papers of this series, the dimensions were plotted on a field
graph; next, the average of the dimension and of the abscissa
were determined f o r each 10-gm. increase in weight or each
10-mm. increase in body length. h smooth curve was drawn
through as many of these average points as possible and an
empirical formula developed to fit the curve. The formula
was solved for each 10 units of the abscissa and plotted on
the final chart, and through these points the final curve was
drawn. To give an idea of the accuracy with which these
curves in figures 1and 2 and also in the two following figures
fit the cases, the difference between the observed length and
the calculated length for each 10 mm. or 10 gm. increase in
the abscissae was determined. The table giving the average
linear differences for each curve and also the average percentage differences for each curve is omitted. The curve for
the forearm plotted on body length has the greatest average
percentage difference (5.04), and it is the only one of the six
curves f o r the fore limbs which has a percentage difference
exceeding 5 per cent. All three curves plotted on body length
are not as well fitted to the cases as the three plotted on body
weight. The smallest percentage difference of 1.65 per cent
is found in the curve of fore limb length on body weight.
The cat fetus resembles the human fetus in the straight-line
curves of the upper extremity and its parts plotted on body
length as given by Scammon and Calkins ('29) and others,
and the increasing percentage of the body length resembles
the changes in the percentages of the human upper extremity.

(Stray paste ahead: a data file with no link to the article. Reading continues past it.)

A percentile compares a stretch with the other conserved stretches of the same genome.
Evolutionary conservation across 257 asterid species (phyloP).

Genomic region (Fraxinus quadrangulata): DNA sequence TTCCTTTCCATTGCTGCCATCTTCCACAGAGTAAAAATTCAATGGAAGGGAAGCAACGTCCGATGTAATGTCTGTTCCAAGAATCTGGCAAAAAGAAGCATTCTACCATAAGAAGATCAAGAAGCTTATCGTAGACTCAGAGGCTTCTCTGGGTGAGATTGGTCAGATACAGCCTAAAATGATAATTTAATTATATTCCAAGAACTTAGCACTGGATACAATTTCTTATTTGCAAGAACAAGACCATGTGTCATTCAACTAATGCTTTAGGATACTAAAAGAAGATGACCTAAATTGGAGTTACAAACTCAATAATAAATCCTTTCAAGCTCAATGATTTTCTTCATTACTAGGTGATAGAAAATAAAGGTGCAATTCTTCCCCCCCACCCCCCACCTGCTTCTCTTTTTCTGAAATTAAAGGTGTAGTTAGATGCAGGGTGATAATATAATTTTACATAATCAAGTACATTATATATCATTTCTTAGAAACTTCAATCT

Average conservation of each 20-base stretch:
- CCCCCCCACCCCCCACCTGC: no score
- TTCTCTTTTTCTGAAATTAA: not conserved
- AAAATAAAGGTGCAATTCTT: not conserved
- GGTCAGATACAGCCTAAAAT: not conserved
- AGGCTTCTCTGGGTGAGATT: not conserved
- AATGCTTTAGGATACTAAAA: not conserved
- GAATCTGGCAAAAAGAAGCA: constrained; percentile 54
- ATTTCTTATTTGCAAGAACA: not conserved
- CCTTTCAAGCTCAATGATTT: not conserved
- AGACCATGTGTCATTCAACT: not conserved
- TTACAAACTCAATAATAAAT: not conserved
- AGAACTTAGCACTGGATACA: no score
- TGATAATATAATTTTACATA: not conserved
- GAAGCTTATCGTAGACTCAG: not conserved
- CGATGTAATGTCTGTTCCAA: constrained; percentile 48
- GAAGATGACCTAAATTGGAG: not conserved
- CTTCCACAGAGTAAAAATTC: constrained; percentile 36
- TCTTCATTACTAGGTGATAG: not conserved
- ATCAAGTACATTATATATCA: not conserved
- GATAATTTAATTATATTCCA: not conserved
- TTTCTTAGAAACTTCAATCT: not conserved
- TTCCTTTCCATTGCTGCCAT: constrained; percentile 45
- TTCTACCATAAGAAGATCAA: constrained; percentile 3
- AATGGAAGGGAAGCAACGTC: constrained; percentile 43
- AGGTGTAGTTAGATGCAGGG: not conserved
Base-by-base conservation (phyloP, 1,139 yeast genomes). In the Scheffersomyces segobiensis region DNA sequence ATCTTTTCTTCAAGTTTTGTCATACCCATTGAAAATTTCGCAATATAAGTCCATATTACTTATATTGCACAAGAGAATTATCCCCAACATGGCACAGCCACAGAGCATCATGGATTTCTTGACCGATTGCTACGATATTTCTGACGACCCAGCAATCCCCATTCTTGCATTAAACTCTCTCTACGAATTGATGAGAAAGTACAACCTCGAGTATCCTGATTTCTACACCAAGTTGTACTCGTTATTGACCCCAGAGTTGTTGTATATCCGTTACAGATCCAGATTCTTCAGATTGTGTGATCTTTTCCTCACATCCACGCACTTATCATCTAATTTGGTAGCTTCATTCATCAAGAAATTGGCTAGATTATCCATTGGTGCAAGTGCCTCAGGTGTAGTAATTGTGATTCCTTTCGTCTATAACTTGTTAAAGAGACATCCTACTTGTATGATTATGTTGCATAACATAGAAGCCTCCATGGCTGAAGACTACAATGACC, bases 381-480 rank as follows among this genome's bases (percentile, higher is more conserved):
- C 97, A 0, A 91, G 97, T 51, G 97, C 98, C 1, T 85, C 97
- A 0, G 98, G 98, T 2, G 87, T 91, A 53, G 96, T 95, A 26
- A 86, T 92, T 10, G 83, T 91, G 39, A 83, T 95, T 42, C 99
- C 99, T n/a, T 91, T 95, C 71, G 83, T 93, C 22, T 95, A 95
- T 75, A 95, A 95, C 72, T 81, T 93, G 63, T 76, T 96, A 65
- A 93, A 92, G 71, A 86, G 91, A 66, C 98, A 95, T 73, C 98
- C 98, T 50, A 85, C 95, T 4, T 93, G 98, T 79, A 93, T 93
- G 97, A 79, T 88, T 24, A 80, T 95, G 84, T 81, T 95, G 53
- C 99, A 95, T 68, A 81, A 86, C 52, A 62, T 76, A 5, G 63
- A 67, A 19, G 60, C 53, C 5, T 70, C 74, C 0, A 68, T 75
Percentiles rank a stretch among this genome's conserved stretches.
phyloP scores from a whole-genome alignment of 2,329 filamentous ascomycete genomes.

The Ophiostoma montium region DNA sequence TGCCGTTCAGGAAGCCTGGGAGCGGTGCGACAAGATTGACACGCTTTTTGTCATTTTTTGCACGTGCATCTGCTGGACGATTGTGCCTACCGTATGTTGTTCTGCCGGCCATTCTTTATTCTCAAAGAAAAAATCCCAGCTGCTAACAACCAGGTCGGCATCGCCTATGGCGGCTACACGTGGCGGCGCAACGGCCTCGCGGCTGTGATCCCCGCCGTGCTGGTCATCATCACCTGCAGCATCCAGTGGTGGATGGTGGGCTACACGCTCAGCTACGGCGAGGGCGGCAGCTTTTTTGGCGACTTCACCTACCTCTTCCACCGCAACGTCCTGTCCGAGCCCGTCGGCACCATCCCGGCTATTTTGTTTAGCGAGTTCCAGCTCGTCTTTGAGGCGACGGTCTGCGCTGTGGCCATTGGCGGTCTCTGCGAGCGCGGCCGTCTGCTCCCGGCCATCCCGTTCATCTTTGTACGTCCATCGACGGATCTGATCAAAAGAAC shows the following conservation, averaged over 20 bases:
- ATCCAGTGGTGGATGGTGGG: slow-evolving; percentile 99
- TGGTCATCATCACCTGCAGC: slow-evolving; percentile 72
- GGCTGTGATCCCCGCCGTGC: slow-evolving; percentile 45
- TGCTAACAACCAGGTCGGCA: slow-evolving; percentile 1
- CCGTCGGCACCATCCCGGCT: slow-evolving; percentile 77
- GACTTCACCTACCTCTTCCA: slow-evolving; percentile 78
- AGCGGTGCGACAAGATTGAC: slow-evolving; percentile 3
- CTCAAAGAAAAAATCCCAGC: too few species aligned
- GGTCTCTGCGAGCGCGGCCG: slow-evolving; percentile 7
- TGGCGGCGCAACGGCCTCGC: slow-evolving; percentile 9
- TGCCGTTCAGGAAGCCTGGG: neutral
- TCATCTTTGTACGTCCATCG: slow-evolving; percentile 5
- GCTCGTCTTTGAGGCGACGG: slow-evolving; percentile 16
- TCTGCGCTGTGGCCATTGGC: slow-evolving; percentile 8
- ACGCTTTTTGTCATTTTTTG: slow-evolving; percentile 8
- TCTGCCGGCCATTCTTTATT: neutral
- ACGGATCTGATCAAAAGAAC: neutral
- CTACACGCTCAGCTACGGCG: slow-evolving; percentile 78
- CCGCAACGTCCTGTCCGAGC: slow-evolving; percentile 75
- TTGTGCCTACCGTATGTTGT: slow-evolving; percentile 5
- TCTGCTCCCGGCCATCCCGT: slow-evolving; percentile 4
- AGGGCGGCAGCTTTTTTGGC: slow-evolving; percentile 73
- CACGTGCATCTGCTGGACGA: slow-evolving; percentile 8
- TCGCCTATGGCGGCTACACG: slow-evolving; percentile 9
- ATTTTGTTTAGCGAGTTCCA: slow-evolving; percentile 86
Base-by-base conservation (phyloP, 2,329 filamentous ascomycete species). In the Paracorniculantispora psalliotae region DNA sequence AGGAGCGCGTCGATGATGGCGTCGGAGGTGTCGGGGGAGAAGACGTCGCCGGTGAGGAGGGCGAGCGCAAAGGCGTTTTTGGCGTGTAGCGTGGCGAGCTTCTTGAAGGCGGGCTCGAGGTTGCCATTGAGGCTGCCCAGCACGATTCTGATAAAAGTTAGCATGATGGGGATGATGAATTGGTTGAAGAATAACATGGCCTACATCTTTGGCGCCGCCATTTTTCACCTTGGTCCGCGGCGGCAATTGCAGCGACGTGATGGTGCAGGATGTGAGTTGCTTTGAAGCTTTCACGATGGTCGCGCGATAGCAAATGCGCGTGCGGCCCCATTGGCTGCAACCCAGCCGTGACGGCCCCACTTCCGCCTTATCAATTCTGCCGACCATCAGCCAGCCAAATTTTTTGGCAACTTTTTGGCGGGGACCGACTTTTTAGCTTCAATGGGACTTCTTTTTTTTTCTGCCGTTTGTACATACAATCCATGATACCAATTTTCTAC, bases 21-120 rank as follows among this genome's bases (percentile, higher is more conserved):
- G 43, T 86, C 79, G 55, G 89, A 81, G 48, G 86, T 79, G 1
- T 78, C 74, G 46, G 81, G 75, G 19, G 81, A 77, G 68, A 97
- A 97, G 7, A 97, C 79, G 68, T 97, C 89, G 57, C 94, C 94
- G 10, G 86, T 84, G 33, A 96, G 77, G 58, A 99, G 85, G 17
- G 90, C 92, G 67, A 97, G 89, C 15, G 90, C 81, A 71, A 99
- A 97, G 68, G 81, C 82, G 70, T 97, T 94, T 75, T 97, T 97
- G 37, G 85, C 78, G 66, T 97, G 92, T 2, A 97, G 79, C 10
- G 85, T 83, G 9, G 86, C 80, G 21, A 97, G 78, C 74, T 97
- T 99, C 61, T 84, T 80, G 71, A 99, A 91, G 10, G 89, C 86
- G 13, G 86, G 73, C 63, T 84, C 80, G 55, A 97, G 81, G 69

The percentage values given by Scammon and Calkins ('29)
are not comparable with the percentages given here, f o r these
percentages are based on nose-anus length, and not crown-
PRENATAL GROWTH OF THE CAT
383
rump or crown-heel lengths. No attempt will be made to
discuss the rather extensive literature on the growth of the
linear dimensions of the extremities of the human fetus, for
this has been so well done by Scammon and Calkins ( '29).
Schultz ( ' 2 6 ) finds a decrease in the growth of the human
extremities in relation to the trunk height from the sixth t o
the tenth fetal month and similar changes in apes and monkeys. The first part of his percentage curve rises as do the
Fig. 3 Growth of the hind limb and its segments plotted on body length is
shown in the upper curve. The dots represent males, and the circles, females.
The individual cases are not shown for the three segments of the extremity.
Formulae for the four curves are given in the text. The ordinates in the left
margin give the values for the percentage curve as well as for the other curves.
percentage curves for the cat extremities. His curve rises
more rapidly at first and the dip toward the end is much
more pronounced than in the cat fetus. I n general, the linear
growth of the fore limbs of the cat fetus resembles that found
in man and monkeys.
HIND LIMBS
The linear growth of the entire hind limb plotted on body